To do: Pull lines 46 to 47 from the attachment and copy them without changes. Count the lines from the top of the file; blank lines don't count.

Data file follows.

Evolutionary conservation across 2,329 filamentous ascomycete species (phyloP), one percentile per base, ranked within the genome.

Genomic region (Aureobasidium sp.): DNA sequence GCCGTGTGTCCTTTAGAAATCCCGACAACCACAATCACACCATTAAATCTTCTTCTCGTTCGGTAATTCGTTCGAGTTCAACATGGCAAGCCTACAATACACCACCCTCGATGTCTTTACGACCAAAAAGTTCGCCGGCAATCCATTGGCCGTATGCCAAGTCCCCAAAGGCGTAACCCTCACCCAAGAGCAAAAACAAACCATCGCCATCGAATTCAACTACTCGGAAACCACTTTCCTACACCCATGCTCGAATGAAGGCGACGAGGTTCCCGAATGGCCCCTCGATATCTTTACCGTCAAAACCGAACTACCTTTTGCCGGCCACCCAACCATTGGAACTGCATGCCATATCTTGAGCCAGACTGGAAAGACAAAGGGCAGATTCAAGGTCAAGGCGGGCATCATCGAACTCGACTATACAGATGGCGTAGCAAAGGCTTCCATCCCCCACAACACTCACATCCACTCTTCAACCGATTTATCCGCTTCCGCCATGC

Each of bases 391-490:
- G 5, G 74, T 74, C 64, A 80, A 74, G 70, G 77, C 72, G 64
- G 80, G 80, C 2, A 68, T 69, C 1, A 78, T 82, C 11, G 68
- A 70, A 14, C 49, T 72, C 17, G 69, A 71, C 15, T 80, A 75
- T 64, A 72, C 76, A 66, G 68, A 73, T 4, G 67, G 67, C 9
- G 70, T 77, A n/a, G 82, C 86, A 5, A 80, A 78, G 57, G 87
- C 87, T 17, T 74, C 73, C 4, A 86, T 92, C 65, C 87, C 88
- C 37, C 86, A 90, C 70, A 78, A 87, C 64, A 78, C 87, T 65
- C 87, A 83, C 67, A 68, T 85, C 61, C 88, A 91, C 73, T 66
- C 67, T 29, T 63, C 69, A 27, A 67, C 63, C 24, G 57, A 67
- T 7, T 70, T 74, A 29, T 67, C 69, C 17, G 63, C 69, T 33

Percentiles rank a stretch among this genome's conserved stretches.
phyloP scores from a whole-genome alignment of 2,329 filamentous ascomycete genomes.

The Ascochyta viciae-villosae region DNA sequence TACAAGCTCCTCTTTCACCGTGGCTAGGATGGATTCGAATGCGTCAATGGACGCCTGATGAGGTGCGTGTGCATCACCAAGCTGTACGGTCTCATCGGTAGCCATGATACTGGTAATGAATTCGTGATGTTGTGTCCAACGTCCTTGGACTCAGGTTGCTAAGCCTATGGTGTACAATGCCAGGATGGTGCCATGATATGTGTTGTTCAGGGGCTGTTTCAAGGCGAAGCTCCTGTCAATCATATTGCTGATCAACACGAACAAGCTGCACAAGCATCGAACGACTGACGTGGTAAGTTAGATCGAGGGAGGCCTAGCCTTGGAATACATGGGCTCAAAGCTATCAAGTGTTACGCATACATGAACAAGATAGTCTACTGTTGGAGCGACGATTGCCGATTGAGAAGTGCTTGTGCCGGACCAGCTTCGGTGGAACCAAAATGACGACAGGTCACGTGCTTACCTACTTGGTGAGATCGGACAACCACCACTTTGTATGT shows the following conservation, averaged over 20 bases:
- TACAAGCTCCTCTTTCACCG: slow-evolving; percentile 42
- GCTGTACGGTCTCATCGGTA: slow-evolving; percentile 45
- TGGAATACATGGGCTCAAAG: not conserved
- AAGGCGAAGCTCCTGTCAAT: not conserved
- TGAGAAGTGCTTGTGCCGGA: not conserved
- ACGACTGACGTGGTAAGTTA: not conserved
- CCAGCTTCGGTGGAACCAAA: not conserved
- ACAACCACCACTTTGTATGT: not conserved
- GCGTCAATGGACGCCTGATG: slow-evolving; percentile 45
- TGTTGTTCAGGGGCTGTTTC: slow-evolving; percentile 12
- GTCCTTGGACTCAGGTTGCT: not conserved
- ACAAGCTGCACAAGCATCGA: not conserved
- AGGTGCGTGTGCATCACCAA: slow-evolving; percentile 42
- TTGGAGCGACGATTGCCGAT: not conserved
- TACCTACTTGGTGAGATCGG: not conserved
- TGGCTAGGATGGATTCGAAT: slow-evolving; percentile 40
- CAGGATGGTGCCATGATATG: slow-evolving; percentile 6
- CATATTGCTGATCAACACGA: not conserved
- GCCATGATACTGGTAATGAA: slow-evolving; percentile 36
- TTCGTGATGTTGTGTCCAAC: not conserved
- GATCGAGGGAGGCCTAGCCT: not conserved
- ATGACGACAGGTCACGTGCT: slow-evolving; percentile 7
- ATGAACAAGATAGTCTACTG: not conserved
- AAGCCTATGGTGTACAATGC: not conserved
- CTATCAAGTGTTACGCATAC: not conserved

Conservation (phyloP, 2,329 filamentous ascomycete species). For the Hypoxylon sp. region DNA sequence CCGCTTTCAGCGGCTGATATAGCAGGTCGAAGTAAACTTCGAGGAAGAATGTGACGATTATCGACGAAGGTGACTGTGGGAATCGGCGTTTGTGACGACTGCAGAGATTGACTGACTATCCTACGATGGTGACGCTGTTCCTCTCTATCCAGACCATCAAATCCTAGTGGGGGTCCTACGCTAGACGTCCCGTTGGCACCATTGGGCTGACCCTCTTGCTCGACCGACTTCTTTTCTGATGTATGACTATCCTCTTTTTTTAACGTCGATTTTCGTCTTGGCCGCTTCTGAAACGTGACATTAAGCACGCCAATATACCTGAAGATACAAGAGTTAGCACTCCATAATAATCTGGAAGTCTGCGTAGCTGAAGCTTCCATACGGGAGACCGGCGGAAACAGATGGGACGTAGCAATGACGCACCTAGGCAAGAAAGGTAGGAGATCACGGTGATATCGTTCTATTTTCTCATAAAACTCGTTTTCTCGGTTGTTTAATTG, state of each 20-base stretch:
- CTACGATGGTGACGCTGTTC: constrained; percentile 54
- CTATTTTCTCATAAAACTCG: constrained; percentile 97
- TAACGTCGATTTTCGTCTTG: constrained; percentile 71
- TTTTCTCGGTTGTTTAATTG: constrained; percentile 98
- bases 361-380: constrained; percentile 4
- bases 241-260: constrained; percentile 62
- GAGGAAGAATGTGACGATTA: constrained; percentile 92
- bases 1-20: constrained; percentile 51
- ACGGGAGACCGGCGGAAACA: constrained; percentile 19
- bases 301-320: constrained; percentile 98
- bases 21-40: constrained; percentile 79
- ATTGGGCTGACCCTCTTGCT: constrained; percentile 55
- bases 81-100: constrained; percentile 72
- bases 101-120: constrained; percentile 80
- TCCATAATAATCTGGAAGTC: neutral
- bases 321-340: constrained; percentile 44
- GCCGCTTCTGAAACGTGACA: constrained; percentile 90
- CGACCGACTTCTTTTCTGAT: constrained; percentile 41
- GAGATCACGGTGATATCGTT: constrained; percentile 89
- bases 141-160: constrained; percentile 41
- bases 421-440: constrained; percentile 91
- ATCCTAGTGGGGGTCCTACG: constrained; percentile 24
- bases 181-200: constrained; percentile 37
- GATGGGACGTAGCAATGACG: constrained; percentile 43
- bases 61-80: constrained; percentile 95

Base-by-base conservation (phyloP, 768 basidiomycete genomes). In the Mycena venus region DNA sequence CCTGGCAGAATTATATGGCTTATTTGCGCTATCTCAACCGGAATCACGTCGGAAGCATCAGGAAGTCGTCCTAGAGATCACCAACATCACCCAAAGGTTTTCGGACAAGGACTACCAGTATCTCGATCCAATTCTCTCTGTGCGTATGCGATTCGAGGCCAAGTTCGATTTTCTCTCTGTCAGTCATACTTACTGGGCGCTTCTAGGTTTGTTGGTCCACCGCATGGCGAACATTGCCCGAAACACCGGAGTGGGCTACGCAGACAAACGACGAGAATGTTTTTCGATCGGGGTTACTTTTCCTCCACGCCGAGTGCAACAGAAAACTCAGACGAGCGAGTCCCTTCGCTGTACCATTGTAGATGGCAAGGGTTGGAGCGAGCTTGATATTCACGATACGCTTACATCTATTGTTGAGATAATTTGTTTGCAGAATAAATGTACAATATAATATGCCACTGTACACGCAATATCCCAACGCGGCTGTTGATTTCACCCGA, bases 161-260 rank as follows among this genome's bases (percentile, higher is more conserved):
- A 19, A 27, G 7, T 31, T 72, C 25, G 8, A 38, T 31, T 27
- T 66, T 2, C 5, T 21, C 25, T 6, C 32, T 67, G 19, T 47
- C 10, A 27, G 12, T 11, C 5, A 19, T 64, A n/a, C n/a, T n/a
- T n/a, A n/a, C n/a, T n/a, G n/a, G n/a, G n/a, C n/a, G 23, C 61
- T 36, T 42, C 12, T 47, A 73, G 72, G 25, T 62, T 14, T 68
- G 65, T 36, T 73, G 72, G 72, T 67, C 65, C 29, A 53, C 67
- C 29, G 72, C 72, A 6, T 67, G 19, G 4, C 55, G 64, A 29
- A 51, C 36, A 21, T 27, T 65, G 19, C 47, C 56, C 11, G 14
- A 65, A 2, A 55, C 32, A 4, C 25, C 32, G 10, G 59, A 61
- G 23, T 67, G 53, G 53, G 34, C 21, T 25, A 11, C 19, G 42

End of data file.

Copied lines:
- TTTTCTCGGTTGTTTAATTG: constrained; percentile 98
- bases 361-380: constrained; percentile 4